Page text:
• Example: $\text{For } x^2 – 5x + 6 < 0, \text{ factorise to } (x - 2)(x - 3) < 0.$ $\text{Find the roots } x = 2 \text{ and } x = 3 \text{, then test the intervals around the roots.}$
2. Represent the Solution Set of a Quadratic Inequality on a Number Line
• Concept: The solution set of a quadratic inequality can be represented on a number line by using open or closed circles to indicate whether the endpoints are included or excluded, and shading the interval where the inequality holds.
• Example: $\text{For } 2 < x < 3 \text{, use open circles at 2 and 3 and shade the interval between them.}$
3. Identify Harder Examples of Regions Defined by Linear Inequalities
• Concept: Regions defined by multiple linear inequalities can be identified by plotting each inequality on the same graph and finding the overlapping region that satisfies all inequalities.
• Example: $\text{For } y \geq 2x + 1 \text{ and } y \leq -x + 4, \text{ plot both lines and shade the region that satisfies both conditions.}$
4. Interpret Solutions Graphically
• Concept: The graphical representation of inequalities can help visually identify the solution set by showing where the graphs of the functions lie above, below, or intersect the relevant lines or curves.
• Example: $\text{For } x^2 – 5x + 6 < 0, \text{ plot the parabola and identify where it is below the x-axis.}$ $\text{For } y \geq 2x + 1 \text{ and } y \leq -x + 4, \text{ find the overlapping shaded region on the graph.}$

#### Common Misconceptions

1. Solve Quadratic Inequalities in One Unknown
• Common Mistake: Incorrectly finding the critical points or misinterpreting the intervals around the roots.
• Example: $\text{Incorrect: For } x^2 – 5x + 6 < 0, \text{ solving the quadratic incorrectly as } (x - 2)(x + 3) \text{ instead of } (x - 2)(x - 3).$ $\text{Correct: Factorise correctly and test intervals properly: }$ $\text{Critical points are } x = 2 \text{ and } x = 3.$ $\text{Test intervals: } \begin{cases} x < 2 \rightarrow (1 - 2)(1 - 3) = 1 \cdot (-2) = -2 \, \text{(negative)} \\ 2 < x < 3 \rightarrow (2.5 - 2)(2.5 - 3) = 0.5 \cdot (-0.5) = -0.25 \, \text{(negative)} \\ x > 3 \rightarrow (4 – 2)(4 – 3) = 2 \cdot 1 = 2 \, \text{(positive)} \end{cases}$ $\text{Solution: } 2 < x < 3.$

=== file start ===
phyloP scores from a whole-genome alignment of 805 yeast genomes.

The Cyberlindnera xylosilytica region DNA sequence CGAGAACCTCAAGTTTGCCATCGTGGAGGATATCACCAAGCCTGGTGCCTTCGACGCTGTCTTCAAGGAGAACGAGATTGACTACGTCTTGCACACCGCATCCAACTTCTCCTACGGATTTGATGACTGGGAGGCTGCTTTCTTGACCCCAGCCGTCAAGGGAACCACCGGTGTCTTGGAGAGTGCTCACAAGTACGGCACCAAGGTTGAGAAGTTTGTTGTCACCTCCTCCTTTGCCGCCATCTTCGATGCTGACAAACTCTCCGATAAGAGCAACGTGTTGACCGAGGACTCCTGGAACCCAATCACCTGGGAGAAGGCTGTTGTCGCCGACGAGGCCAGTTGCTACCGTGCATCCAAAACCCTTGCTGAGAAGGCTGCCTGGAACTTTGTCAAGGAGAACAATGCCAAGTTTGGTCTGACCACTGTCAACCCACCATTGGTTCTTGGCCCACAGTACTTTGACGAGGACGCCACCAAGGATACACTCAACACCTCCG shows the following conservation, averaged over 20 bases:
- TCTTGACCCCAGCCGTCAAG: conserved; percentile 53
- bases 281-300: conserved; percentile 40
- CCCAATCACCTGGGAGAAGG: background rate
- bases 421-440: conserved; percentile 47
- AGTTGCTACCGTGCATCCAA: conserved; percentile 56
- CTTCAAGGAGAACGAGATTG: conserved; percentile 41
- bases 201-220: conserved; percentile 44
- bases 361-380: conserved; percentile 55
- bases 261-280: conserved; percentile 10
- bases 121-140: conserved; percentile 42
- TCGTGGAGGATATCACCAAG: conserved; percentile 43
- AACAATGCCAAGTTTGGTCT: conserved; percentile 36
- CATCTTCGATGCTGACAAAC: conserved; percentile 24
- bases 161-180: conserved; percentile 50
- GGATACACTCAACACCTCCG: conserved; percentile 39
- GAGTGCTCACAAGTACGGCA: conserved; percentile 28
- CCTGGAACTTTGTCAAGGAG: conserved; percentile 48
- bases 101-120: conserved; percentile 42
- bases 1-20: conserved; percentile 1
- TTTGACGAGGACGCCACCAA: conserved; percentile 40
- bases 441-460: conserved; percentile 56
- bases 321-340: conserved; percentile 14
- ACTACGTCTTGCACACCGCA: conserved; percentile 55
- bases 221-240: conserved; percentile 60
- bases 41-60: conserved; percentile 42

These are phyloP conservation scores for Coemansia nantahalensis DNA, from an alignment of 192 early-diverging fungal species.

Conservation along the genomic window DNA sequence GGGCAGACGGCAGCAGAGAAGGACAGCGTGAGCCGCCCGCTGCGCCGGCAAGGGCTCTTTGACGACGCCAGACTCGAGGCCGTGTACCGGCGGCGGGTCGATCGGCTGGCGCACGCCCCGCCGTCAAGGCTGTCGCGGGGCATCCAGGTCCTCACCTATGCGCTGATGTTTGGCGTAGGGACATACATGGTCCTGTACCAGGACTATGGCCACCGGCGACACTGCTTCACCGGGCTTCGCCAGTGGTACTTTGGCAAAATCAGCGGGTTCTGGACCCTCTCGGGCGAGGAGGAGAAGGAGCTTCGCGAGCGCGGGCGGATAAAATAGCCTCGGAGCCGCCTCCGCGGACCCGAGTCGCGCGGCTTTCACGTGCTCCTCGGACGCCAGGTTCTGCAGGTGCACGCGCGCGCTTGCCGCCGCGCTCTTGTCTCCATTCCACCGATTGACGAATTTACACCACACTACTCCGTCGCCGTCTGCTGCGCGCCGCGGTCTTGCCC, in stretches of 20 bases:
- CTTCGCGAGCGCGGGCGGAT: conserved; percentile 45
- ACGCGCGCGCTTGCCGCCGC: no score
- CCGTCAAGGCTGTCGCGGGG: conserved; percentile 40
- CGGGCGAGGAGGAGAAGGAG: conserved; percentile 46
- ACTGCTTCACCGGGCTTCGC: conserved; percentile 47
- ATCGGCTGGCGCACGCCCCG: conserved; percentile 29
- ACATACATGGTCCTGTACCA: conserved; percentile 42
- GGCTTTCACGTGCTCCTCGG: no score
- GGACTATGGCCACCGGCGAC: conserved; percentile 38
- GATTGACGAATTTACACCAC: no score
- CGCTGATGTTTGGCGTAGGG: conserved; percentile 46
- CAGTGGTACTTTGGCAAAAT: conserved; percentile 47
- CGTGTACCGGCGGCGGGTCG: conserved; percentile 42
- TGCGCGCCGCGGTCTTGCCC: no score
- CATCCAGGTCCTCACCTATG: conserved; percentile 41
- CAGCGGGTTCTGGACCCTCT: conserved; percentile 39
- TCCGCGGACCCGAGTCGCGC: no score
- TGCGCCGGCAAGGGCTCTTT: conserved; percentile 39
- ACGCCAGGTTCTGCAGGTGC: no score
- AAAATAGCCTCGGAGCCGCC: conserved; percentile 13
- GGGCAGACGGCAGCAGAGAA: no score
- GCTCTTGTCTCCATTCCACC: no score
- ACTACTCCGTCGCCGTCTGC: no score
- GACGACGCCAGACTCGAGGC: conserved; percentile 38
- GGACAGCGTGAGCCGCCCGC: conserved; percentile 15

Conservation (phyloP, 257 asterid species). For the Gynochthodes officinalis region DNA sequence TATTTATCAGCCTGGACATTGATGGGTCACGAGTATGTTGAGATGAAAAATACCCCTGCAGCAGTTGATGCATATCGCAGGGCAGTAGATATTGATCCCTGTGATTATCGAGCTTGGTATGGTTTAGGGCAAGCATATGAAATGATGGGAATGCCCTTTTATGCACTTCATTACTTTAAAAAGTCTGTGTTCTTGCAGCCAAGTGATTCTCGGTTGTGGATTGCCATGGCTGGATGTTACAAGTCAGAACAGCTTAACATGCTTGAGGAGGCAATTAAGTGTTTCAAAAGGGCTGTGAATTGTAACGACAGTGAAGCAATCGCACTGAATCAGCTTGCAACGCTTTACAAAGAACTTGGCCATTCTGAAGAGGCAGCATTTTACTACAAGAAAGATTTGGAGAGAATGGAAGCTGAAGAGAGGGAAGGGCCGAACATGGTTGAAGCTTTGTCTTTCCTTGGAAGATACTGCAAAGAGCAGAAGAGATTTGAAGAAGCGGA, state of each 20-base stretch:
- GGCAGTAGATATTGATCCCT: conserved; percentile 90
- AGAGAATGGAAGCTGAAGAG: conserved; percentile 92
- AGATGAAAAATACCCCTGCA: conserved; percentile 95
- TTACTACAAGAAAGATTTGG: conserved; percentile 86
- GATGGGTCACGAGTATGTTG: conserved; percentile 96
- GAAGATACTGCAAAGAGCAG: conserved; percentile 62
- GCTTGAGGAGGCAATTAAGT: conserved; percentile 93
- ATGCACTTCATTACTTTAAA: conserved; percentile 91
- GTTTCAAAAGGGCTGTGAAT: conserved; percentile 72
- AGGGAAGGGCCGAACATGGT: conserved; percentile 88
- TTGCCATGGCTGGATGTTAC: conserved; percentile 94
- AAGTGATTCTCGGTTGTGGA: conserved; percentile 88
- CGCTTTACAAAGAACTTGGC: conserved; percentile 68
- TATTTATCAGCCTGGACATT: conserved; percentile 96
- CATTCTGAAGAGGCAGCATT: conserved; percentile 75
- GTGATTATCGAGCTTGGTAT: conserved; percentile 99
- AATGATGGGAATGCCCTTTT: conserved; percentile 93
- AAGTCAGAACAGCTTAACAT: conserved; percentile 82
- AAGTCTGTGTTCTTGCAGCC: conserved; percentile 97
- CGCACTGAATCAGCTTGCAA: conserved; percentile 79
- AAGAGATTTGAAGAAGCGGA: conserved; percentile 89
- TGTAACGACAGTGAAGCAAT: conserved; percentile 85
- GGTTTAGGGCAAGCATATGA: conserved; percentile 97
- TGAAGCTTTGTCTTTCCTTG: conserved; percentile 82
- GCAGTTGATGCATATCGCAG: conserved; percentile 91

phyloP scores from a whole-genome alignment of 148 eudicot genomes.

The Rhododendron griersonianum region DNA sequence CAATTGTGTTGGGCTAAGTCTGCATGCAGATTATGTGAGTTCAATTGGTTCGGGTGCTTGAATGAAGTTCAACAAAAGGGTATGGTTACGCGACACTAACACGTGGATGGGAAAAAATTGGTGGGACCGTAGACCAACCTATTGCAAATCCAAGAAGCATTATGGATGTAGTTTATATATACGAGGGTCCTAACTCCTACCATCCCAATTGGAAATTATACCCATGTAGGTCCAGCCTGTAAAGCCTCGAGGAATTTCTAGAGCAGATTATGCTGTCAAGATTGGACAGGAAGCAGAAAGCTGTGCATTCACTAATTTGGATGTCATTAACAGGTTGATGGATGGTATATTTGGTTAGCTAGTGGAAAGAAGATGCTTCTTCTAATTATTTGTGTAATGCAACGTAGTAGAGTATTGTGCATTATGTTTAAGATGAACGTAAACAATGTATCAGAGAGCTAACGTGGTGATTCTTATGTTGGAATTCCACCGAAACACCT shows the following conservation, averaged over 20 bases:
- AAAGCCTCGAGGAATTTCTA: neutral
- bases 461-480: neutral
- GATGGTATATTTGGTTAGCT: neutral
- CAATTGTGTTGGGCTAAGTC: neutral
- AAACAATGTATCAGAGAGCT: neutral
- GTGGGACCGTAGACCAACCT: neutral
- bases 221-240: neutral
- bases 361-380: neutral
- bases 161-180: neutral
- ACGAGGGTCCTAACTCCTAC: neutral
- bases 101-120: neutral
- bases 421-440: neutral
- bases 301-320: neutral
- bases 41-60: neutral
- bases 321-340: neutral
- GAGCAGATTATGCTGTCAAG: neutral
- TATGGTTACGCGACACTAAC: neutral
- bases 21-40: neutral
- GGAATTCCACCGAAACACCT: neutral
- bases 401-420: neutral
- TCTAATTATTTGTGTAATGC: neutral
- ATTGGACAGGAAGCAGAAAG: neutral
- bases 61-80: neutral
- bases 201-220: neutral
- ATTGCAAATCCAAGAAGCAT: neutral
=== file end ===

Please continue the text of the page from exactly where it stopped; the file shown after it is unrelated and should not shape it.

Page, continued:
2. Represent the Solution Set of a Quadratic Inequality on a Number Line
• Common Mistake: Misrepresenting the solution set on the number line by using closed circles instead of open circles or shading the wrong interval.
• Example: $\text{Incorrect: Representing } 2 < x < 3 \text{ with closed circles at 2 and 3.}$ $\text{Correct: Use open circles at 2 and 3 and shade the interval between them.}$
3. Identify Harder Examples of Regions Defined by Linear Inequalities
• Common Mistake: Misidentifying the region that satisfies all inequalities or incorrectly shading the graph.
• Example: $\text{Incorrect: For } y \geq 2x + 1 \text{ and } y \leq -x + 4, \text{ shading the wrong region or missing the overlapping part.}$ $\text{Correct: Plot both lines accurately and shade the region where } y \geq 2x + 1 \text{ and } y \leq -x + 4 \text{ intersect.}$
4. Interpret Solutions Graphically
• Common Mistake: Misinterpreting the graphical representation by not correctly identifying where the graph is above or below the axis or other lines.
• Example: $\text{Incorrect: For } x^2 – 5x + 6 < 0, \text{ thinking the solution is where the parabola is above the x-axis.}$ $\text{Correct: Identify the interval where the graph is below the x-axis, which represents the solution.}$